Cynde Christie has been writing and editing for many years. After a long career as a tax specialist, Cynde edited doctoral dissertations for over a decade. Upon retirement, Cynde embarked on a new career as a Santa Fe Watercolorist, and a community volunteer, cooking with Kitchen Angels. Cynde is an avid organic gardener, and lives a parallel life using solar electricity and rain catchment systems to irrigate her extensive vegetable, herb and flower gardens. Cynde is the co-editor of, and a writer for, A Parallel World.


A Parallel World of

CSA and Urban Farming

The Challenge

Participating in a CSA or growing your own garden is a powerful path to good nutrition and a sustainable economy. As fuel costs rise, the real costs of food grown further away will increase proportionately. Local action now, guarantees food security through supply, quality, and farmland retention for the future.

A Short History of the CSA and Urban Farming


CSA stands for Community Sustained Agriculture or Community Supported Agriculture. Either one farm markets through crop shares, or several market collaboratively. During the past 20 years, over 6,000 CSAs have been created.

Supporting local farms increases stability to their income by ensuring sales earlier in the year. Often, selling stored or preserved food during the winter months sustains the farm. Additionally, increasing the farmer’s ability to expand production through a more stable income, increases capital for farmland acquisition.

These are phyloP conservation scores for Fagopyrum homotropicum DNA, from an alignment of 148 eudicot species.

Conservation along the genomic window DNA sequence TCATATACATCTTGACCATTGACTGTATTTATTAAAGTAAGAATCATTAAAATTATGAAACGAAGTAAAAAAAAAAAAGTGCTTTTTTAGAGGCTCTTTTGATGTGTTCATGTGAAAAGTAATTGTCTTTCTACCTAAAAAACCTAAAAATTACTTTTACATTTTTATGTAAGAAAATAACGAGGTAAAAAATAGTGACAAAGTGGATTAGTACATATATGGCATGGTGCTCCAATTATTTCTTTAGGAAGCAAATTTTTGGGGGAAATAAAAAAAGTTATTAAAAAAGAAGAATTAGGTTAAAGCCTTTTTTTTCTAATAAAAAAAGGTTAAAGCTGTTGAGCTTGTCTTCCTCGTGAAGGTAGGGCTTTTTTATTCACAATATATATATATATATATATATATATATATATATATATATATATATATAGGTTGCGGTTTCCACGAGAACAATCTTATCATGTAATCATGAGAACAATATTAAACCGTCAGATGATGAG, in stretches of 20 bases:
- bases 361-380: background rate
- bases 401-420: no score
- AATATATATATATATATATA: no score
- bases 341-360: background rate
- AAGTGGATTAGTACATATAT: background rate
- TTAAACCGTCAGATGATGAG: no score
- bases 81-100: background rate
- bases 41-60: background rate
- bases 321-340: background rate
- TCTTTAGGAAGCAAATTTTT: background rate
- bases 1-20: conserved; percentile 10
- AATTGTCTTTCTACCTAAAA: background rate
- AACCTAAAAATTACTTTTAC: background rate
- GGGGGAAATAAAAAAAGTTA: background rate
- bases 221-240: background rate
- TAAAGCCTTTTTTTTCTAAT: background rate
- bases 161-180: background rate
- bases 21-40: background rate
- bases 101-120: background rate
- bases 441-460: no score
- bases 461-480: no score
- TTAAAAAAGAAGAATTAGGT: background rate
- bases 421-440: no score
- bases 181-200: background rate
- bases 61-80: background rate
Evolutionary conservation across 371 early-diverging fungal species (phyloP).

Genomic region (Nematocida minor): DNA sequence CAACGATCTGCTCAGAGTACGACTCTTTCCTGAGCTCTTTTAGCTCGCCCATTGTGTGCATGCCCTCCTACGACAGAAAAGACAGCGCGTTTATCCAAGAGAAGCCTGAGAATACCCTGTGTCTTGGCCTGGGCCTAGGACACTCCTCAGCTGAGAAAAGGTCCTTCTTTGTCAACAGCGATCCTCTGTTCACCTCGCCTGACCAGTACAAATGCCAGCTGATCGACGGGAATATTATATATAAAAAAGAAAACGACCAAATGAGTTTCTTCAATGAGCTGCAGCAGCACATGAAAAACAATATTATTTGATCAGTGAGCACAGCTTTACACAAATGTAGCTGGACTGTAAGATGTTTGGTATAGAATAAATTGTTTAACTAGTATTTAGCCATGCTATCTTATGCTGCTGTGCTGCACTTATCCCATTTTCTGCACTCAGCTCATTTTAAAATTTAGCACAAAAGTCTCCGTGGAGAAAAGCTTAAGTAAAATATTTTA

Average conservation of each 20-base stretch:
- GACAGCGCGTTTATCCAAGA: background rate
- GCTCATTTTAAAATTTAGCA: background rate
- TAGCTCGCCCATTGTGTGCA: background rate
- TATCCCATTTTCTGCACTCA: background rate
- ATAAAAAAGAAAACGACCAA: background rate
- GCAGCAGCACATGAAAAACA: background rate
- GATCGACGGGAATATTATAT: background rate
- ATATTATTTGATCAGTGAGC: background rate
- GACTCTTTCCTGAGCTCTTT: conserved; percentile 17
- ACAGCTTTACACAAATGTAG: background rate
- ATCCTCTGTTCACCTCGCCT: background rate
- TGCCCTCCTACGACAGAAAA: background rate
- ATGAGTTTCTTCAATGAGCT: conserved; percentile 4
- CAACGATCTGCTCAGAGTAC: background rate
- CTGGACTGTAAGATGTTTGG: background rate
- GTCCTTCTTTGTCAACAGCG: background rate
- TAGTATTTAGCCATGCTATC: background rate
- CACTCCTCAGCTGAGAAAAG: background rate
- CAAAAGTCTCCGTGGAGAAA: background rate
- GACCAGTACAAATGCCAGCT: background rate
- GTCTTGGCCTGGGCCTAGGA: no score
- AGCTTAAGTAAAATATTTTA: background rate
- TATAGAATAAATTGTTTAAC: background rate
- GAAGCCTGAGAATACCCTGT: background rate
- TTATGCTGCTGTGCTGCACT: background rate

Farmers enjoy making a connection with the people who eat the food they grow. Of the almost two million farms in the USA, about 80% of those are small farms, and a large percentage is family owned. More and more of these farmers are now selling their products directly to the public.

Each time we make a conscious effort; local farms are supported with less farmland lost to development. Over 2,500 CSAs are listed in the Local Harvest national grassroots database ( and the number of CSAs is growing by about 20% each year.

Urban Farming

The urban farm or garden, characterized by growing in small spaces, is making a come back in the U.S. Families are striving to save on their food budget or are concerned about securing a safe and nutritious food supply. The return to this social movement for sustainable communities improves both food security and food safety.

During World War I, the federal government called upon Americans to grow food in small plots. By 1919, over 5 million plots grew over 500 million pounds of food a year. The National Victory Garden movement during World War II stimulated 5.5 million Americans to grow gardens.

The Cuban example has demonstrated the viability of small, sustainable farming. The U.S. embargo in 1960 against shipping food to Cuba brought forth a local determination to produce food. In Havana, 90% of fresh produce comes from urban farms and gardens, involving more than 200,000 Cubans.

Today, there are an estimated 18,000 Community Gardens throughout the United States and Canada. Supplemental food production is now gaining rapidly in practice due to concern over loss of nutritional heirloom varieties. Retaining food production knowledge is also a contemporary concern.

Another benefit of urban gardens and farms is social interaction. Community garden plots and small farms further collaborative action and sharing values. The American Community Garden Association ( offers information on starting a garden or locating one to join.

How a CSA Works